Chicago author Michael McColly discusses the journey of writing “The After Death Room”

By Erica Christoffer

Yoga isn’t some new-age health trend to Michael McColly. And his relationship with the discipline isn’t fleeting.

For McColly, a writer and professor living with HIV in Chicago, yoga led him around the world, connected him with other HIV positive activists, and served as an impetus for a book. “The After Death Room” is a documentary memoir of his travels throughout Africa and Asia examining the AIDS epidemic.afterdeathroom

“Yoga is a very serious thing to me,” McColly says. “I was interested in the more organic ways people find to deal with [AIDS].”

McColly immersed himself in yoga to help learn about the body; how it works, to develop heightened health awareness, and to deal with the psychological issues that accompany illness. “It helped me be more active in my own health,” he says.

While conducting yoga workshops at the International AIDS Conference in South Africa in 2000, McColly discovered an overwhelming interest from activists, doctors and people living with AIDS. It had an emotional effect on him.

He describes the yoga workshops in the second chapter of “The After Dark Room.” In his creative non-fiction style, he recounts adjusting his students’ backs, straightening poses, and the power of touch in connecting with them. But McColly is torn, as he wrote, “I begin to wonder if what I’ve done is only introduce yet another means of giving hope that they cannot have or afford.”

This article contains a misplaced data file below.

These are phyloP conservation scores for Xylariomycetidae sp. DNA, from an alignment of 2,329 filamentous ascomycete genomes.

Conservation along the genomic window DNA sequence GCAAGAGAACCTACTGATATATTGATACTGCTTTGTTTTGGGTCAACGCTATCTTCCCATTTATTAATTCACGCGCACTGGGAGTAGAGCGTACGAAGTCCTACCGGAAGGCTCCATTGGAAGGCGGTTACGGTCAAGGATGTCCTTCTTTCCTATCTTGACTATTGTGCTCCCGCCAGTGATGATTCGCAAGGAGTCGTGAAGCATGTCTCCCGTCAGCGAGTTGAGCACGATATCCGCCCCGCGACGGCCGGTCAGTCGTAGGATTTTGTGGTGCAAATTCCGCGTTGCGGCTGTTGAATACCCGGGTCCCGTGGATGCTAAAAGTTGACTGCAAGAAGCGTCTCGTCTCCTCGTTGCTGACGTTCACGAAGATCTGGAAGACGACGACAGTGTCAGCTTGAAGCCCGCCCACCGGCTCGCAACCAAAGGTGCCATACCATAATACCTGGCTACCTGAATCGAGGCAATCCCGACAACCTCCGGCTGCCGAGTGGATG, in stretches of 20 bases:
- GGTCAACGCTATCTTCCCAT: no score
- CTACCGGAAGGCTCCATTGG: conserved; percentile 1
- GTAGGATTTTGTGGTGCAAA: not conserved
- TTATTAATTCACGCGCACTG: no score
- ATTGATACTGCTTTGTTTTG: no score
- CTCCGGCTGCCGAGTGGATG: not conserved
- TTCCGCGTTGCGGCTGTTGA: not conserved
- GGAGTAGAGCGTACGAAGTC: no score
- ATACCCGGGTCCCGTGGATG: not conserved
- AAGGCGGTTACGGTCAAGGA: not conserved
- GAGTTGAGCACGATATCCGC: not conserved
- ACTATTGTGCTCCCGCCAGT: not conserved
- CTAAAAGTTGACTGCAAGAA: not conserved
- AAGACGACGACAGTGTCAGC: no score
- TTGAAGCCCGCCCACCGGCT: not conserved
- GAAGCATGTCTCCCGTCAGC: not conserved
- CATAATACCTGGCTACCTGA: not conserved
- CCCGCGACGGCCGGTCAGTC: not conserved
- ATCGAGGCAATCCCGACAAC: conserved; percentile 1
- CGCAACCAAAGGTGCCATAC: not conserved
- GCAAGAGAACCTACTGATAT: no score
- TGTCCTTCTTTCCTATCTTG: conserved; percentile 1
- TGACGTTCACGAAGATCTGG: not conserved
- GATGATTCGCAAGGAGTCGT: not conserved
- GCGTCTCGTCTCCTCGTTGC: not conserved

Throughout his book, McColly describes those who are hungry for techniques and natural medicines to help alleviate the pain and sickness they feel. Yoga, to them, is a savior – even in the small doses McColly teaches them.

While traveling with a woman from a Christian AIDS-related organization in Thailand, McColly visits people living with the disease in rural areas. They have no medicine. He chronicles meeting them, their lives, how they live with AIDS. He teaches them basic poses to deal with fatigue. But time is the adversary against the help he can give them.

Again, he moves on.

McColly traveled throughout India, Vietnam and Thailand, where he was asked time and time again to stay and teach yoga to those living with HIV and AIDS. In his book, he describes the relationship he developed with a community organization called Sahodaran, and its director, Sunil Menon. The group serves poor, young male sex workers in Chennai, India. McColly connected with the young men. He wrote about opening up to them about his life and past. The young men embraced him with handshakes, hugs and even kisses on the cheek, full of emotion and gratitude.

“HIV positive people, they want another way to deal with it,” McColly says. “I wish I could have [stayed]. I’ll live with that; I’ll live with that until I die.”

For more information on “The After Death Room,” visit:

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